Setmelanotide Given FDA Priority Review for POMC and LEPR Deficiency
The U.S. Food and Drug Administration (FDA) has accepted and given priority review to Rhythm Pharmaceuticals’ request that setmelanotide be approved to treat people with POMC deficiency and LEPR deficiency, two rare genetic obesity disorders.
This priority status is expected to shorten setmelanotide’s regulatory review to six months from the standard 10 months.
Currently, the agency is not planning to hold an advisory committee meeting as part of setmelanotide’s review.
“The FDA’s acceptance of our NDA for Priority Review signifies a critical milestone toward our mission of addressing the insatiable hunger and early onset, severe obesity that affects individuals living with rare genetic disorders of obesity,” Murray Stewart, MD, Rhythm’s chief medical officer, said in a press release.
“We are grateful to the Agency for its agility and dedication during these challenging times [the COVID-19 pandemic] … We look forward to working closely together throughout the review process to bring setmelanotide, if approved, to patients,” Stewart added.
Rhythm plans to also submit a similar marketing authorization application to the European Medicines Agency (EMA) by mid-year.
Rare genetic disorders of obesity, including POMC and LEPR deficiencies, as well as Bardet-Biedl syndrome and Alström syndrome, are caused by mutations that compromise the activity of the melanocortin-4 receptor (MC4R) pathway, which is involved in appetite regulation, and controls hunger and satiety (feeling full).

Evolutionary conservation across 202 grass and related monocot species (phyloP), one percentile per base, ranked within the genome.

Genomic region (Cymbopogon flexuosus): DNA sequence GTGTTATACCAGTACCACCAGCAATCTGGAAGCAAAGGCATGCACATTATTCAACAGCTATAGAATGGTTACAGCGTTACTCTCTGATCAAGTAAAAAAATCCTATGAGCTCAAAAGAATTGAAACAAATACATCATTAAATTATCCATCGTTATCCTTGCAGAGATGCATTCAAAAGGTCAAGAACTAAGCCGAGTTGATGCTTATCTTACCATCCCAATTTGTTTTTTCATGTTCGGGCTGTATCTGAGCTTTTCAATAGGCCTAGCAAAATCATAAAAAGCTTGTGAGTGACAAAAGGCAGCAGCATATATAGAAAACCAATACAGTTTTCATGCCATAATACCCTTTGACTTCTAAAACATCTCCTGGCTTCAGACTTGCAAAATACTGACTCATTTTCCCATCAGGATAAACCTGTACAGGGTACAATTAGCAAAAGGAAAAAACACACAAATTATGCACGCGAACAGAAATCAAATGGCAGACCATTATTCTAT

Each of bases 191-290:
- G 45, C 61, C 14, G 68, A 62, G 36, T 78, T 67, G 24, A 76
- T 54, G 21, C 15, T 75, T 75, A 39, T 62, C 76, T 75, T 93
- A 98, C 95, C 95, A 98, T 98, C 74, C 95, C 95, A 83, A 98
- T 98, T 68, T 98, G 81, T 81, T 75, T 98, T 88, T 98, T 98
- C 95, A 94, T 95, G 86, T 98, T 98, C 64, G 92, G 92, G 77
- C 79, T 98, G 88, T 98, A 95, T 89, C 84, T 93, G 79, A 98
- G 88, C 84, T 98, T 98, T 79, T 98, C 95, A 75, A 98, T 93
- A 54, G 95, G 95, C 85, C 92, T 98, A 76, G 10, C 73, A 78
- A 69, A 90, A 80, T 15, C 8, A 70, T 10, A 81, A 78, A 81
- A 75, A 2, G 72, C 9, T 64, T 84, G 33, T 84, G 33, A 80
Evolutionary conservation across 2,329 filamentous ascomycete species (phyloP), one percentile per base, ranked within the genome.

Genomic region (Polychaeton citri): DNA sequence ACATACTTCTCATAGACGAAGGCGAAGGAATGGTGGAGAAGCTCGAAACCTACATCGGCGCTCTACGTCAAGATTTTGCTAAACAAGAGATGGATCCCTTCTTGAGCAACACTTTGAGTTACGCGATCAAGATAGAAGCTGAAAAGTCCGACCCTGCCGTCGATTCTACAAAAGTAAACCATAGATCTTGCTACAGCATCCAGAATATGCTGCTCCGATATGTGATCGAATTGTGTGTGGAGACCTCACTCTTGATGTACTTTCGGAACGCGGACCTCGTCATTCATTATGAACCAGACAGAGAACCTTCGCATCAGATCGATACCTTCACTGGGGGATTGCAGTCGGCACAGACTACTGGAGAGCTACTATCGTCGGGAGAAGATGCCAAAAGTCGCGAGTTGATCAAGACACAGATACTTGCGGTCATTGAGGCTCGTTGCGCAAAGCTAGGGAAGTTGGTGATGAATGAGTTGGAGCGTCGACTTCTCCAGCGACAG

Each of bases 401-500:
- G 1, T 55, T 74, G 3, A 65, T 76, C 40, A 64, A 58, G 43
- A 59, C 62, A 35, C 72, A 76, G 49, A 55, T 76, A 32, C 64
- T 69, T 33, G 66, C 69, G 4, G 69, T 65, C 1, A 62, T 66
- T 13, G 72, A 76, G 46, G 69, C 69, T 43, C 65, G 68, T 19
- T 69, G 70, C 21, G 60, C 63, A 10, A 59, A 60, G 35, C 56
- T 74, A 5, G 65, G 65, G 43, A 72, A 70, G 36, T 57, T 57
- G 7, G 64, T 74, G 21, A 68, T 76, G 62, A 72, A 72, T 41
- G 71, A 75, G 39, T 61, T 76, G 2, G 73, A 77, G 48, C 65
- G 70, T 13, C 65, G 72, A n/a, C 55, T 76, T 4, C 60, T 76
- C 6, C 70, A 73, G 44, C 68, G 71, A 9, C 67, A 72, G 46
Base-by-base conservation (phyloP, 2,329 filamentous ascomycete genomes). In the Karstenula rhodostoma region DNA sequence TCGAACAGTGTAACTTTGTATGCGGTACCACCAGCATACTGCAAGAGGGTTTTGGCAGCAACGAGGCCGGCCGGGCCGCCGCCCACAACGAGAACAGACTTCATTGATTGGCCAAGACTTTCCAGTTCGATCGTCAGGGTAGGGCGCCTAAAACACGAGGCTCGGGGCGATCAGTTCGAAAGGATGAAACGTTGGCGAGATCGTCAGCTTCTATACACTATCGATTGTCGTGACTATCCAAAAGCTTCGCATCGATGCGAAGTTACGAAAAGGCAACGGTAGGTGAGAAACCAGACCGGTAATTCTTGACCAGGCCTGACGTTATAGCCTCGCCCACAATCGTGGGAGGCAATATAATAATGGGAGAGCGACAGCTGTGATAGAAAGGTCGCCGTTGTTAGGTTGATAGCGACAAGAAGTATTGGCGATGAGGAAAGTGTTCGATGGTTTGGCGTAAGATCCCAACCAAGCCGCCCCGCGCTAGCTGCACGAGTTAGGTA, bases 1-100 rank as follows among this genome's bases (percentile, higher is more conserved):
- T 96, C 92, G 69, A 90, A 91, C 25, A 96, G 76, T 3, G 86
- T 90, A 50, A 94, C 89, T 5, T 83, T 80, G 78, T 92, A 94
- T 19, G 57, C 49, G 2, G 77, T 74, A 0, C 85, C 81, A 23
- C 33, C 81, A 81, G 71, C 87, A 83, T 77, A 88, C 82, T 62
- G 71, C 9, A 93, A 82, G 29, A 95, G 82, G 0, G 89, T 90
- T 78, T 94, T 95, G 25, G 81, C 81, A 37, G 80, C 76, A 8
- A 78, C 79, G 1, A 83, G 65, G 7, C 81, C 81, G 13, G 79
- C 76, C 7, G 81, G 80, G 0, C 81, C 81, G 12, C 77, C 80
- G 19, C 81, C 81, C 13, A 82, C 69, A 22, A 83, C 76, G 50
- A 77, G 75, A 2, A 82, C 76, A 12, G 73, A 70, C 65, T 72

As an activator of the MC4R pathway, setmelanotide has the potential to lessen hyperphagia, or insatiable hunger, and help patients lose weight.
Setmelanotide received the FDA’s breakthrough therapy and the EMA’s PRIority MEdicines (PRIME) designations for the treatment of MC4R-associated genetic obesity disorders. Both agencies also granted setmelanotide orphan drug designation for the same indication.
These designations are meant to accelerate the therapy’s development by providing support and financial benefits. They also ensure marketing exclusivity for a period of time (seven years in the U.S. and 10 years in Europe) if granted regulatory approval.
The NDA submission was based on positive data from two multi-center Phase 3 clinical trials — NCT02896192 for POMC deficiency and NCT03287960 for LEPR deficiency. Their top-line data were announced in August 2019, while additional findings were presented in November at ObesityWeek 2019.
Each trial evaluated setmelanotide’s safety and effectiveness in 10 people, who received the therapy for an initial period of 12 weeks, after which they were switched to a placebo. This withdrawal period was then followed by an additional 32 weeks of setmelanotide treatment, totaling about one year of treatment.
Those who finished the entire treatment course were given the option of joining the extension studies of both trials.
The trials’ primary goal was to assess the proportion of participants achieving at least 10% weight loss after one year. Key secondary objectives included mean percentage reduction in hunger and body weight.
Results showed that both trials met their main goal, with 80% of POMC deficiency patients and 45.5% of those with LEPR deficiency achieving at least 10% weight loss.
In addition, 50% of POMC deficiency patients and 72.7% of LEPR deficiency patients reported at least a 25% reduction in hunger. Participants with POMC deficiency lost a mean of 31.9 kilograms (70.2 pounds), while those with LEPR deficiency lost a mean of 16.7 kilograms (36.8 pounds).
Setmelanotide’s use also resulted in a significant drop in the body mass index of patients with POMC deficiency (by 22.3%–49.2%) and with LEPR deficiency (by 10.6%).
Notably, in both trials, participants’ weight and hunger levels increased during the withdrawal period, and lowered again once they restarted setmelanotide treatment.
Setmelanotide was generally safe and well-tolerated, with no reports of treatment-related serious adverse effects or deaths in any of the trials. The therapy did not affect patients’ cardiovascular health.
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